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Dance movements enhance `healthy brain' behavior


From left, Alyson Sujkowski leads Devante Coleman, Stephen Swafford, and Joseph Sati- nas in a dance program that involves passing cloth flags at Harbor Behavioral Healthcare.


The dance class at Harbor Behavioral Healthcare's summer program goes far beyond ballet basics. Exercises like the “healthy brain” circle combine movement with life lessons.

Playing the part of neurotransmitters, students passed colored scarves in a circle until they were distracted by floating balloons and let the cloth fall to the gym floor.

“There's too many things in the brain, so the brain can't work right,” Kim Strole, the dance instructor, told her class. “Let's take out the junk that's not supposed to be in the brain.”

In a flurry of flailing limbs, the class kicked the balloons - representing smoking, drugs, excessive anger, and other bad habits - to the corner of the gym. The healthy brain chemicals, illustrated by silky scarves, were free to flow again through the ring of leaping children.

“When you do something physically, it has a new way of being processed so the kids can understand it,” Ms. Strole said.

This is the first year the class has been offered during the summer at the Mayfair Achievement Center, on Bennett Road. The program caters to students with emotional and behavioral problems.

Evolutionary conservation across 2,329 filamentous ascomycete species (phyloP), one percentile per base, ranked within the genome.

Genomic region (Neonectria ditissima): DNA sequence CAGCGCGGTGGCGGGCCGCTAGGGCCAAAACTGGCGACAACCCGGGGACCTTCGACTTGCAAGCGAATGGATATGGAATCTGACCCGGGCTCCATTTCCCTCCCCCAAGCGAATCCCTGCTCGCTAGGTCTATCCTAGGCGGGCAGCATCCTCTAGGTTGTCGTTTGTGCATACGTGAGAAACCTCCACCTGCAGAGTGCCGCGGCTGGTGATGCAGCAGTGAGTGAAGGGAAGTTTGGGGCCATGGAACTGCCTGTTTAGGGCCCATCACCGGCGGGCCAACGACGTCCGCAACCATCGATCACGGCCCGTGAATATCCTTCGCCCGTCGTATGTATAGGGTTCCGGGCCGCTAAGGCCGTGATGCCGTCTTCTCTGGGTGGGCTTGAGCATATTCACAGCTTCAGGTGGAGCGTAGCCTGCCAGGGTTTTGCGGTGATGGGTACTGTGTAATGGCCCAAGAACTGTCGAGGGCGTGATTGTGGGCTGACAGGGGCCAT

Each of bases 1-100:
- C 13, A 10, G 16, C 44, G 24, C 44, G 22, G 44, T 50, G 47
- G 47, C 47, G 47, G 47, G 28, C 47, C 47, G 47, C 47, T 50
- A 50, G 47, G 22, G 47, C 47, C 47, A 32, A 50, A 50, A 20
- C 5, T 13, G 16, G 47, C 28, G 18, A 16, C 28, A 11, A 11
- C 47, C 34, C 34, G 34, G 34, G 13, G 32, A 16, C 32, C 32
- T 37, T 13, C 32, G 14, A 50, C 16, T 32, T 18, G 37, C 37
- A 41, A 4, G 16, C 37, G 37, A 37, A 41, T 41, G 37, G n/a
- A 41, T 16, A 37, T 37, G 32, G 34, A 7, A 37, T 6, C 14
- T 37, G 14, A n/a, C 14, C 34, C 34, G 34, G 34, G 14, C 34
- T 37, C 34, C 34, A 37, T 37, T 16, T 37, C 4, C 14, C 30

The Toledo Ballet Association organizes the dance class, which is funded by corporate grants. The class, open to Lucas County youths, began Aug. 5 and culminates with a performance tomorrow. Students meet in two groups, one with fourth through eighth graders and another with high school students.

“You never know what will happen moment to moment, but at the end of the day, it's always worth it,” said Alyson Sujkowski, 19, a dance therapy student at Bowling Green State University who helps teach the class. “I think it's helping the kids, and even if it's not, at least they're having a good time.”

The class aims to provide children with a leisure activity that can make them feel good and encourage a healthy lifestyle, Ms. Strole said. Dance can also be an outlet for strong emotions and physical energy. The sessions are not always as calm as the Enya song that plays during warm-up stretches. Last week, a popped balloon led to tears and angry words, but by the end of the class, everyone was smiling and singing along to a reggae tune. “We have to constantly work on socialization skills,” Ms. Strole, a licensed social worker and dance teacher with the Toledo Ballet Association, said. “We try to reinforce positive behavior.”

In addition to practicing short routines, students make up their own dances, which promotes creativity. They also learn to use percussion instruments and create tie-dye costumes for their final performance.

Many of the 13 students in the dance class had never taken lessons before, so the program allowed them to try a new activity. “You get to do all sorts of new dances,” Stephen Swafford, 10, said. He wanted to learn some expert moves so he could go dancing with his mother.

Other students are old pros. Briana King, 11, took dance lessons a few months ago. “I like to do different steps everyday,” she said. “When I go home, I always practice.”

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